The Abomination of Extrapolation

The Abomination of Extrapolation

It usually starts with a telephone call from your friendly state Medicaid Fraud Control Unit (MFCU).  The voice on the other end of the phone tells you that they are going to come out and audit your Medicaid billing documents and want to find a convenient time to start the work.  There is no convenient time for a government audit my friends.  Government audits are inconvenient, disruptive and downright scary.  Medicaid Fraud Control Unit audits can be very costly as well, so it pays to be prepared for one before it happens.

If your agency is selected for an audit by your state MFCU, there is one word that you need to know: extrapolation.  Much of the time the correspondence you get from your MFCU before the audit begins will not mention the word.  The auditor that conducts your audit probably will not mention that the results of your audit will be extrapolated across all of the claims submitted during the audit period.  The first time you may find out that extrapolation was used by the auditor is when you receive the correspondence from the auditor disclosing the results of the audit.  The use of extrapolation in MFCU audits is exceedingly common.

Extrapolation is defined as:

the action of estimating or concluding something by assuming that existing trends will continue or a current method will remain applicable.  

Some synonyms for extrapolation are: hypothesize, assume, envision, guess and theorize.  Extrapolation is basically guessing about the characteristics of large number of items based upon looking at a few of them.  Although extrapolation involves a lot of assumptions and guesswork, it has been accepted by the courts of this country and is here to stay.

The reason that statistical sampling and extrapolation are used by auditors in auditing healthcare providers is that, “Sampling avoids the cost and practical challenge of examining a large number of claims.”  See Statistical Sampling: A Toolkit for MFCUs, published by the HHS OIG, September 2018.  A copy of the toolkit can be downloaded here.  MFCUs want to audit as many providers as possible with the limited resources that they have available.  If MFCU auditors had to examine every claim made in every audit, very few audits would be completed each year.

Owners of home care and home heath agencies that participate in their state’s Medicaid waiver programs need to be aware of the use and effect of extrapolation by their state MFCU.  Because of the use of extrapolation, every alleged error identified by an auditor is amplified.  For example, an auditor may determine that the documentation for five days of personal care services provided to a Medicaid recipient is inadequate.  The amount billed to Medicaid by the provider for those five days of services was $750, not a big deal on its own.  However, when the audit is complete and the theoretical error rate is calculated and then extrapolated across the entire universe of claims filed by the provider during the audit period, that $750 alleged error could cost the provider $7,500 or more when Medicaid seeks to recoup what they have categorized as improper payments.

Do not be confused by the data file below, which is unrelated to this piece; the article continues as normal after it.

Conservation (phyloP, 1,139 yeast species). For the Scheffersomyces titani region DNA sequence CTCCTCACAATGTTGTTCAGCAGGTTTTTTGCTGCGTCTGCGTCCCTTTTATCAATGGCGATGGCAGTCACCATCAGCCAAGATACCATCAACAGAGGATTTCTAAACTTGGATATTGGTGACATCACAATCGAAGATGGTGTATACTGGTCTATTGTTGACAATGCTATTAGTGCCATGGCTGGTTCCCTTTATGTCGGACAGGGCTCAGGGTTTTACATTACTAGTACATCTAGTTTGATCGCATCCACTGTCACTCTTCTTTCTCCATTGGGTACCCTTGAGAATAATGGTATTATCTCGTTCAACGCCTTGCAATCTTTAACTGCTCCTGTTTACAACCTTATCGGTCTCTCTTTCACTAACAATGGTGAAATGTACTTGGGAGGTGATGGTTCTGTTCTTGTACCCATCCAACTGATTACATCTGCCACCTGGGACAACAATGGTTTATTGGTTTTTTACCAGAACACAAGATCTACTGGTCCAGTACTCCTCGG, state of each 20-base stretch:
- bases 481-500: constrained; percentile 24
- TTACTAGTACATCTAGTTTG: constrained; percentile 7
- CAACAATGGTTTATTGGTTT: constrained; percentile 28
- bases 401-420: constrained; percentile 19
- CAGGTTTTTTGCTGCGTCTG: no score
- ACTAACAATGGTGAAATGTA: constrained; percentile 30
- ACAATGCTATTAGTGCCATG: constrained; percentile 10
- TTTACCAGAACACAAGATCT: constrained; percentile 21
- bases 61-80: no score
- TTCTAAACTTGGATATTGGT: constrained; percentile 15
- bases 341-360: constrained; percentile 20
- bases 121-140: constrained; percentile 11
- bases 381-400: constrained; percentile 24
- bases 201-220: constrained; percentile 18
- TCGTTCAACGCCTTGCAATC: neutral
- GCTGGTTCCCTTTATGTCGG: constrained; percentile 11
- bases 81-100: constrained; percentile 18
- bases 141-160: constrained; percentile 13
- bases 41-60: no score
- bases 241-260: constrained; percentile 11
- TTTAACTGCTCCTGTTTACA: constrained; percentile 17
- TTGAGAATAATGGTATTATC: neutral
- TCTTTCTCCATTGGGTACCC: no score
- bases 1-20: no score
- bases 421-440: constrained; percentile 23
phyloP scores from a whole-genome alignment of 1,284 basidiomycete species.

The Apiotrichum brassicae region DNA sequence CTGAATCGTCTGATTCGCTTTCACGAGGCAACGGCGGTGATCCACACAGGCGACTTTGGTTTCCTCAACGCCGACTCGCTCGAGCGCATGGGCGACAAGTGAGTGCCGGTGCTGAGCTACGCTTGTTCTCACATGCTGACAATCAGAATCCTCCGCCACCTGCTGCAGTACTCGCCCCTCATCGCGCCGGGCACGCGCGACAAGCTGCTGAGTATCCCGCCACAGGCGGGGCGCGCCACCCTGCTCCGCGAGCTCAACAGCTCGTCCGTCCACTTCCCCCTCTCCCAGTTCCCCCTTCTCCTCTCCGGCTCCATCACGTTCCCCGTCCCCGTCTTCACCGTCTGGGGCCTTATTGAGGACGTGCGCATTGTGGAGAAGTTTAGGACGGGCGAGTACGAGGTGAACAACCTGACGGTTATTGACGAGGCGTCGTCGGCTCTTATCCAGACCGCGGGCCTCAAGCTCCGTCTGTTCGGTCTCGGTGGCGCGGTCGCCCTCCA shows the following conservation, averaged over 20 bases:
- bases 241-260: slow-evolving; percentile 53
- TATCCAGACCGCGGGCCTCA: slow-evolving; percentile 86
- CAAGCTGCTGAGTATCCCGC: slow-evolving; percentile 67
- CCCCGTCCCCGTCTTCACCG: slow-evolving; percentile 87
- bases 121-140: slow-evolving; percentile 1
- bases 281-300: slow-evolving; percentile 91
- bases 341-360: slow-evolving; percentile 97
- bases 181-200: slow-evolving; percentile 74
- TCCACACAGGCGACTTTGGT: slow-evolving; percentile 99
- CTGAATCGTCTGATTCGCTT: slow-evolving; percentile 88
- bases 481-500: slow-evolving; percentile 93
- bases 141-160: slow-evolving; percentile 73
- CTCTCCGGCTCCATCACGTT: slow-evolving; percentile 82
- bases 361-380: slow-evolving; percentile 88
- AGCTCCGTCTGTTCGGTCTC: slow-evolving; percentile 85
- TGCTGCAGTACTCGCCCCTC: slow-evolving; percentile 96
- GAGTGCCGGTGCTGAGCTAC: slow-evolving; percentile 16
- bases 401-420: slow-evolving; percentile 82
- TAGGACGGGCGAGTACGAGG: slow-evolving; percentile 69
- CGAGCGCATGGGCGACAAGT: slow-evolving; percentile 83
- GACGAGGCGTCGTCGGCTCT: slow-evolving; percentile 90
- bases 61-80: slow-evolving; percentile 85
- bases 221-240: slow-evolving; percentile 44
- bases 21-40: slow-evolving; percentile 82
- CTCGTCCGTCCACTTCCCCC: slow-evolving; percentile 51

The best way to be prepared for an MFCU audit is to make sure that your agency’s documentation of services provided to Medicaid recipients is compliant with both state and federal regulations.  In my article published on October 11, 2018, I explained what CMS and state Medicaid units look for in documentation.  Your agency should have policies and procedures that clearly define what Medicaid documentation must contain and how it is audited to ensure for compliance.  Those policies and procedures must then be followed, and regular audits must occur, in order to best maintain compliance.  You do not want to find out for the first time that your documentation is non-compliant from an MFCU auditor.

As an owner or member of management in a home care or home health agency that participates in Medicaid, it is your duty to be intimately familiar with your state’s Medicaid documentation requirements.  Ignorance of the regulations is not a defense.  In a Medicaid provider audit report published on June 22, 2017 by Pennsylvania’s Bureau of Financial Operations (BFO), the BFO recommended that a Medicaid waiver provider be forced to repay $3,362,946.00 for personal assistance services provided to Medicaid recipients during the period of July 1, 2014 to June 30, 2016.  The report states that the determination of the repayment amount was based upon the lack of sufficient detail in the provider’s time sheets that supported claims made to Medicaid.  The provider had documentation, it just did not contain the level of detail required in Pennsylvania’s Medicaid regulations.  This should scare any Medicaid provider and spur them to act to make sure that their documentation is compliant.

Take action now and review your state’s Medicaid regulations, paying close attention to the payment and documentation regulations.  Review your agency’s policies and procedures on billing and documentation and make sure they are in line with the requirements of the regulations.  Read over your agency’s quality management plan and make sure it includes provisions for documentation audits and monitoring.  Make sure your agency’s documentation is compliant before it is too late.  Don’t fall victim to the Abomination of Extrapolation.

If you need help with any of these issues, please contact us today